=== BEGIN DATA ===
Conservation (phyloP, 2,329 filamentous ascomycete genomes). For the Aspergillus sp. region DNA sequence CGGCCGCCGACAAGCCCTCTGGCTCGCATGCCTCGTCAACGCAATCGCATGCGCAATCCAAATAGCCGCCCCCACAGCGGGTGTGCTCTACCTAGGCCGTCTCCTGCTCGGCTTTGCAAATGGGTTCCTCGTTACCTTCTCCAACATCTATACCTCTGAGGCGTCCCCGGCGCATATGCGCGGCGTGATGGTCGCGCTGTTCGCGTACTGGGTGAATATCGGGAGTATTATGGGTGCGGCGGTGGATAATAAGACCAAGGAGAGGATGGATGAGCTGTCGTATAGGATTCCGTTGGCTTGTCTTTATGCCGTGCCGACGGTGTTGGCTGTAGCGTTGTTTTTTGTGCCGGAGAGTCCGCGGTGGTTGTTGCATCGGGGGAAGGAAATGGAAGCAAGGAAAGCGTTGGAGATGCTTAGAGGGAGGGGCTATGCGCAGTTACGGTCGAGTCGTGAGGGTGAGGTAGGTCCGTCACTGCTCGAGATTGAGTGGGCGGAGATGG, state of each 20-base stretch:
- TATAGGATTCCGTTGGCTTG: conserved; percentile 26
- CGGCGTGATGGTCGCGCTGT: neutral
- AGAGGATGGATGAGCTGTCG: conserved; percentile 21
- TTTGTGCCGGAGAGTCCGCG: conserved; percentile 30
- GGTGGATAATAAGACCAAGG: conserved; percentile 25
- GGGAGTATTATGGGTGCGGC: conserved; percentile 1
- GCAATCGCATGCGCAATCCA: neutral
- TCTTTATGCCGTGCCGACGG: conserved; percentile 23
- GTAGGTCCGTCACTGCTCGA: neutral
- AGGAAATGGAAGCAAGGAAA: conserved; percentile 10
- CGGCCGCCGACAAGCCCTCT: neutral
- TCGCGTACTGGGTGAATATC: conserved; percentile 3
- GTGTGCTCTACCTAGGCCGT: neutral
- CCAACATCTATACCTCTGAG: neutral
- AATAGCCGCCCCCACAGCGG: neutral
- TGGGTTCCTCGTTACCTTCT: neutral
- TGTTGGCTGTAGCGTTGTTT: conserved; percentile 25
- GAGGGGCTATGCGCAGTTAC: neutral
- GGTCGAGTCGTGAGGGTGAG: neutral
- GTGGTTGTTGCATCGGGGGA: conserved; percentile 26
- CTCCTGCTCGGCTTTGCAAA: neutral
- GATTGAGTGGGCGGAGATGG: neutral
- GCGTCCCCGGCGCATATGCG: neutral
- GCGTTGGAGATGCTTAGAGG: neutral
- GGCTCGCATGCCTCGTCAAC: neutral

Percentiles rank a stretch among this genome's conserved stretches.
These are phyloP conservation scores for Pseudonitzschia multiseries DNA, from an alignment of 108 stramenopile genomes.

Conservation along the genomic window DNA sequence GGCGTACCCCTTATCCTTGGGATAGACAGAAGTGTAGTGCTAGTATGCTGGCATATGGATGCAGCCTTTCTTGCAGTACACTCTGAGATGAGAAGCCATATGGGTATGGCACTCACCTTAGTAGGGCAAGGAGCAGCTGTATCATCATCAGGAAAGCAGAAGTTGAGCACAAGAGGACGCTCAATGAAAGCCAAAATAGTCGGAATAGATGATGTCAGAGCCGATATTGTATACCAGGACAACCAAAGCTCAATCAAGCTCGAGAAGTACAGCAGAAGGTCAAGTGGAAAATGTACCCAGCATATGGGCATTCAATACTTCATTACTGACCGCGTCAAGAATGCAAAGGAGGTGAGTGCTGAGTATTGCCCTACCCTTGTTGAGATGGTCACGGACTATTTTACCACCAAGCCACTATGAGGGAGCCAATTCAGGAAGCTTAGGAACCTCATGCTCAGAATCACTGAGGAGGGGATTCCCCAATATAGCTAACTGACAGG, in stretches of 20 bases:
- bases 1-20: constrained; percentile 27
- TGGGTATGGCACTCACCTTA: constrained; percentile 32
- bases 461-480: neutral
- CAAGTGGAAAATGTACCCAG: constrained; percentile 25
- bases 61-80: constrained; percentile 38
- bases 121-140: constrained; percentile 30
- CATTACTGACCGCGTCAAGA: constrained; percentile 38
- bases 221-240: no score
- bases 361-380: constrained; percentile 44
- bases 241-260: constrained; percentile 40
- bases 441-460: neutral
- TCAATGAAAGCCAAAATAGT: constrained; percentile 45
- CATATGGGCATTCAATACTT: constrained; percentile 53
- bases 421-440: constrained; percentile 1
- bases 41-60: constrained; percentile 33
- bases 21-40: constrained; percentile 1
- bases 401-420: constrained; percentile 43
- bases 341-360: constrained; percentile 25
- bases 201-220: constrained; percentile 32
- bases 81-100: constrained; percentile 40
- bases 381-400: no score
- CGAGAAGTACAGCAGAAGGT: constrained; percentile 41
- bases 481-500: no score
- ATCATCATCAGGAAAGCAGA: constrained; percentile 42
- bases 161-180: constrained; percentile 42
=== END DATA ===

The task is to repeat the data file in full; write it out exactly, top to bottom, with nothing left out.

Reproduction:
Conservation (phyloP, 2,329 filamentous ascomycete genomes). For the Aspergillus sp. region DNA sequence CGGCCGCCGACAAGCCCTCTGGCTCGCATGCCTCGTCAACGCAATCGCATGCGCAATCCAAATAGCCGCCCCCACAGCGGGTGTGCTCTACCTAGGCCGTCTCCTGCTCGGCTTTGCAAATGGGTTCCTCGTTACCTTCTCCAACATCTATACCTCTGAGGCGTCCCCGGCGCATATGCGCGGCGTGATGGTCGCGCTGTTCGCGTACTGGGTGAATATCGGGAGTATTATGGGTGCGGCGGTGGATAATAAGACCAAGGAGAGGATGGATGAGCTGTCGTATAGGATTCCGTTGGCTTGTCTTTATGCCGTGCCGACGGTGTTGGCTGTAGCGTTGTTTTTTGTGCCGGAGAGTCCGCGGTGGTTGTTGCATCGGGGGAAGGAAATGGAAGCAAGGAAAGCGTTGGAGATGCTTAGAGGGAGGGGCTATGCGCAGTTACGGTCGAGTCGTGAGGGTGAGGTAGGTCCGTCACTGCTCGAGATTGAGTGGGCGGAGATGG, state of each 20-base stretch:
- TATAGGATTCCGTTGGCTTG: conserved; percentile 26
- CGGCGTGATGGTCGCGCTGT: neutral
- AGAGGATGGATGAGCTGTCG: conserved; percentile 21
- TTTGTGCCGGAGAGTCCGCG: conserved; percentile 30
- GGTGGATAATAAGACCAAGG: conserved; percentile 25
- GGGAGTATTATGGGTGCGGC: conserved; percentile 1
- GCAATCGCATGCGCAATCCA: neutral
- TCTTTATGCCGTGCCGACGG: conserved; percentile 23
- GTAGGTCCGTCACTGCTCGA: neutral
- AGGAAATGGAAGCAAGGAAA: conserved; percentile 10
- CGGCCGCCGACAAGCCCTCT: neutral
- TCGCGTACTGGGTGAATATC: conserved; percentile 3
- GTGTGCTCTACCTAGGCCGT: neutral
- CCAACATCTATACCTCTGAG: neutral
- AATAGCCGCCCCCACAGCGG: neutral
- TGGGTTCCTCGTTACCTTCT: neutral
- TGTTGGCTGTAGCGTTGTTT: conserved; percentile 25
- GAGGGGCTATGCGCAGTTAC: neutral
- GGTCGAGTCGTGAGGGTGAG: neutral
- GTGGTTGTTGCATCGGGGGA: conserved; percentile 26
- CTCCTGCTCGGCTTTGCAAA: neutral
- GATTGAGTGGGCGGAGATGG: neutral
- GCGTCCCCGGCGCATATGCG: neutral
- GCGTTGGAGATGCTTAGAGG: neutral
- GGCTCGCATGCCTCGTCAAC: neutral

Percentiles rank a stretch among this genome's conserved stretches.
These are phyloP conservation scores for Pseudonitzschia multiseries DNA, from an alignment of 108 stramenopile genomes.

Conservation along the genomic window DNA sequence GGCGTACCCCTTATCCTTGGGATAGACAGAAGTGTAGTGCTAGTATGCTGGCATATGGATGCAGCCTTTCTTGCAGTACACTCTGAGATGAGAAGCCATATGGGTATGGCACTCACCTTAGTAGGGCAAGGAGCAGCTGTATCATCATCAGGAAAGCAGAAGTTGAGCACAAGAGGACGCTCAATGAAAGCCAAAATAGTCGGAATAGATGATGTCAGAGCCGATATTGTATACCAGGACAACCAAAGCTCAATCAAGCTCGAGAAGTACAGCAGAAGGTCAAGTGGAAAATGTACCCAGCATATGGGCATTCAATACTTCATTACTGACCGCGTCAAGAATGCAAAGGAGGTGAGTGCTGAGTATTGCCCTACCCTTGTTGAGATGGTCACGGACTATTTTACCACCAAGCCACTATGAGGGAGCCAATTCAGGAAGCTTAGGAACCTCATGCTCAGAATCACTGAGGAGGGGATTCCCCAATATAGCTAACTGACAGG, in stretches of 20 bases:
- bases 1-20: constrained; percentile 27
- TGGGTATGGCACTCACCTTA: constrained; percentile 32
- bases 461-480: neutral
- CAAGTGGAAAATGTACCCAG: constrained; percentile 25
- bases 61-80: constrained; percentile 38
- bases 121-140: constrained; percentile 30
- CATTACTGACCGCGTCAAGA: constrained; percentile 38
- bases 221-240: no score
- bases 361-380: constrained; percentile 44
- bases 241-260: constrained; percentile 40
- bases 441-460: neutral
- TCAATGAAAGCCAAAATAGT: constrained; percentile 45
- CATATGGGCATTCAATACTT: constrained; percentile 53
- bases 421-440: constrained; percentile 1
- bases 41-60: constrained; percentile 33
- bases 21-40: constrained; percentile 1
- bases 401-420: constrained; percentile 43
- bases 341-360: constrained; percentile 25
- bases 201-220: constrained; percentile 32
- bases 81-100: constrained; percentile 40
- bases 381-400: no score
- CGAGAAGTACAGCAGAAGGT: constrained; percentile 41
- bases 481-500: no score
- ATCATCATCAGGAAAGCAGA: constrained; percentile 42
- bases 161-180: constrained; percentile 42